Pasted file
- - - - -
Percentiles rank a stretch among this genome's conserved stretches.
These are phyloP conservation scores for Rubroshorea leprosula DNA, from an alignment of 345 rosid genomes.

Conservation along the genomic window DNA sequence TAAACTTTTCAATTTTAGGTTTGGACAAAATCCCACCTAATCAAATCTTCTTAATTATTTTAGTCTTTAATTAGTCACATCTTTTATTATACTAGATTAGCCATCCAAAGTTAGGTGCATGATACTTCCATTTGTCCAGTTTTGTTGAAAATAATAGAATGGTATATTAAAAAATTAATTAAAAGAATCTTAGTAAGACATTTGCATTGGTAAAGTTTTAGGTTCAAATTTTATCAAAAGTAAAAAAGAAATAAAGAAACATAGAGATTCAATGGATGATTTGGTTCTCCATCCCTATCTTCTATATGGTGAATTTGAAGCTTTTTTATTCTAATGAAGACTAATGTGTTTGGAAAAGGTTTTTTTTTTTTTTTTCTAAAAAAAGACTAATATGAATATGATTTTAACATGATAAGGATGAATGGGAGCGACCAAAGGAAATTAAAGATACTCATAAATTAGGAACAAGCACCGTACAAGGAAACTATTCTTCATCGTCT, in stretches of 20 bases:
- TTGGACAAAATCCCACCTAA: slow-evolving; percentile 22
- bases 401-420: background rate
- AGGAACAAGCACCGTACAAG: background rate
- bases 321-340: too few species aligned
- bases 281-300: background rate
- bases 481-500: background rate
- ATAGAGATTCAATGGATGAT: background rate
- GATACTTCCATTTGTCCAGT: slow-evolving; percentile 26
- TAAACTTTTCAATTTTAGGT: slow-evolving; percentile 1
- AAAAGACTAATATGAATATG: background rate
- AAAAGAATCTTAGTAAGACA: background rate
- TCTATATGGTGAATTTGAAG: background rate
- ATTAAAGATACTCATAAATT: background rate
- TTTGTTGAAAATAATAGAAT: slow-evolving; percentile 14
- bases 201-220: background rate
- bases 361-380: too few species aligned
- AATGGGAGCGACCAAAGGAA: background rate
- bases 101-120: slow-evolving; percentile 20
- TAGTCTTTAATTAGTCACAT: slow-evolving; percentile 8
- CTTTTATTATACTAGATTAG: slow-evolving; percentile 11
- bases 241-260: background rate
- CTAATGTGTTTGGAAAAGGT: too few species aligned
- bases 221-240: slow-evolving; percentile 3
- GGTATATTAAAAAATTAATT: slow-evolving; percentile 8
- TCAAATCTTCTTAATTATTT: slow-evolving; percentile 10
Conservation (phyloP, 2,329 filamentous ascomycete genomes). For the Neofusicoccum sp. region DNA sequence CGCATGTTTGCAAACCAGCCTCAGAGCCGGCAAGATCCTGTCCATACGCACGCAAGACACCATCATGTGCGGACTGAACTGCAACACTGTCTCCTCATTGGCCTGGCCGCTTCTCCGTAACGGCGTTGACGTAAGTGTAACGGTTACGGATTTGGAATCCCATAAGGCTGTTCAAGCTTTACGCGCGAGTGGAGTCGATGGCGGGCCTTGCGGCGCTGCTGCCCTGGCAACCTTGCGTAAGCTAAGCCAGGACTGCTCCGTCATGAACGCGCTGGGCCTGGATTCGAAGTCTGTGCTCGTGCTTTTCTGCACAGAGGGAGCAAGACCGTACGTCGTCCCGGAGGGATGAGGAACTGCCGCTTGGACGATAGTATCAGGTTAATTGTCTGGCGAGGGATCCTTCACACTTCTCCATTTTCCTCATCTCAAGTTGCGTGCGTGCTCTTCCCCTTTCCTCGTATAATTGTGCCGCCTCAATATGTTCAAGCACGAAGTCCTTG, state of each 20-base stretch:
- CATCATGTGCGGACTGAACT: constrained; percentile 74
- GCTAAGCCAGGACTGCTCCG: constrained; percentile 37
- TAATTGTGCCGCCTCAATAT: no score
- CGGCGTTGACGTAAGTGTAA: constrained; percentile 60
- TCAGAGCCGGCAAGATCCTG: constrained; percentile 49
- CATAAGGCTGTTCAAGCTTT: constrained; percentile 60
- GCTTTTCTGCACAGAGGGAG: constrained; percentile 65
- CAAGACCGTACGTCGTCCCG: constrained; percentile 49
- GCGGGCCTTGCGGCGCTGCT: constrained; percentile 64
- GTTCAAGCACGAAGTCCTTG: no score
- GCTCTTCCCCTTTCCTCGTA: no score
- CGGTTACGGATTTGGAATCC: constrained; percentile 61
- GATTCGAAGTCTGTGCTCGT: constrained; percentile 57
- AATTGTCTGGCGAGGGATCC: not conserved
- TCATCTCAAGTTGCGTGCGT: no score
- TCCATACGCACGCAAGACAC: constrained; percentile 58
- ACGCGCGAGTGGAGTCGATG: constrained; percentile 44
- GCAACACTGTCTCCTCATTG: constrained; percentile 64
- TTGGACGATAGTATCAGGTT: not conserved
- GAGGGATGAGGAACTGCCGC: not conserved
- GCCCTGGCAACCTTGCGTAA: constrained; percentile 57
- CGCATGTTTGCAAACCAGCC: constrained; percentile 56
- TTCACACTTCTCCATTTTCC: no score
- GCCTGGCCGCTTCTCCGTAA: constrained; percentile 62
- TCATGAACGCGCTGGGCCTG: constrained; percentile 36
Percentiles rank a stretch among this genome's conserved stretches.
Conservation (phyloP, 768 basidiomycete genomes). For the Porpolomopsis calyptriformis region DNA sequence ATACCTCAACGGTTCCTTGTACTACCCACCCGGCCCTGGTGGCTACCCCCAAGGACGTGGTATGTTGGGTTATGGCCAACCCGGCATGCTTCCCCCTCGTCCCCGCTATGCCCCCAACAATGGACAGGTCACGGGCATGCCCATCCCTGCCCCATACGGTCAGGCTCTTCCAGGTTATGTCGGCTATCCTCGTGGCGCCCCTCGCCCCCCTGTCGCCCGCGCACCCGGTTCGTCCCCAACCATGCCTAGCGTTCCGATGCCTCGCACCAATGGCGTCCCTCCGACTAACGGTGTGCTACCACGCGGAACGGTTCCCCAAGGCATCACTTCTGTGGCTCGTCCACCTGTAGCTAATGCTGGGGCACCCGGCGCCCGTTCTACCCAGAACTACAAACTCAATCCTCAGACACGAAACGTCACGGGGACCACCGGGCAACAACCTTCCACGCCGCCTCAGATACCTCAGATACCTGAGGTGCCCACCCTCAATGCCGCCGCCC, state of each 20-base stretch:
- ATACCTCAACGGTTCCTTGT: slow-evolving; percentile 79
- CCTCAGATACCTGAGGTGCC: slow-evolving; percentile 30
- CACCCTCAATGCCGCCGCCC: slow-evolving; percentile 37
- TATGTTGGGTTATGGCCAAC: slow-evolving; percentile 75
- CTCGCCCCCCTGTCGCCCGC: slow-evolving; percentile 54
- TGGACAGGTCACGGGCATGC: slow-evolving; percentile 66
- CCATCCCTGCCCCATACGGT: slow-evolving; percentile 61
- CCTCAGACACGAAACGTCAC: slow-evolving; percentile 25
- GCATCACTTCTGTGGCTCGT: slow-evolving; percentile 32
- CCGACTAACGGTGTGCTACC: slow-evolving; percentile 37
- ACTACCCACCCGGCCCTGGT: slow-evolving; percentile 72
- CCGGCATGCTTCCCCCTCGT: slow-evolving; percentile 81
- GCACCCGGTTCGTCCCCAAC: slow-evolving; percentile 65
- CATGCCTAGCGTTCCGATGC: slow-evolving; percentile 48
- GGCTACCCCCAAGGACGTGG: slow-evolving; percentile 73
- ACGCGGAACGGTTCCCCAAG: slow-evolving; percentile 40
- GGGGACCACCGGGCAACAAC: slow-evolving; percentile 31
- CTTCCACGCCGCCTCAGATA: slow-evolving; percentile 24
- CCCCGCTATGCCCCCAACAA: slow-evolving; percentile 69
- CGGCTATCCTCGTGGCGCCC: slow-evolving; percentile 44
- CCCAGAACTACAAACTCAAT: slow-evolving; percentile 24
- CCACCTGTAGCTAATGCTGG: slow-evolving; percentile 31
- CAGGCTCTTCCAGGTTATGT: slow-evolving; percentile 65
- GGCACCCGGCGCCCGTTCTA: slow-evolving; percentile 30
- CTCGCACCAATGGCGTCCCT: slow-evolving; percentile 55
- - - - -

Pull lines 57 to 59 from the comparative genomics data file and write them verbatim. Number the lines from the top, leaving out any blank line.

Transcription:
- ATACCTCAACGGTTCCTTGT: slow-evolving; percentile 79
- CCTCAGATACCTGAGGTGCC: slow-evolving; percentile 30
- CACCCTCAATGCCGCCGCCC: slow-evolving; percentile 37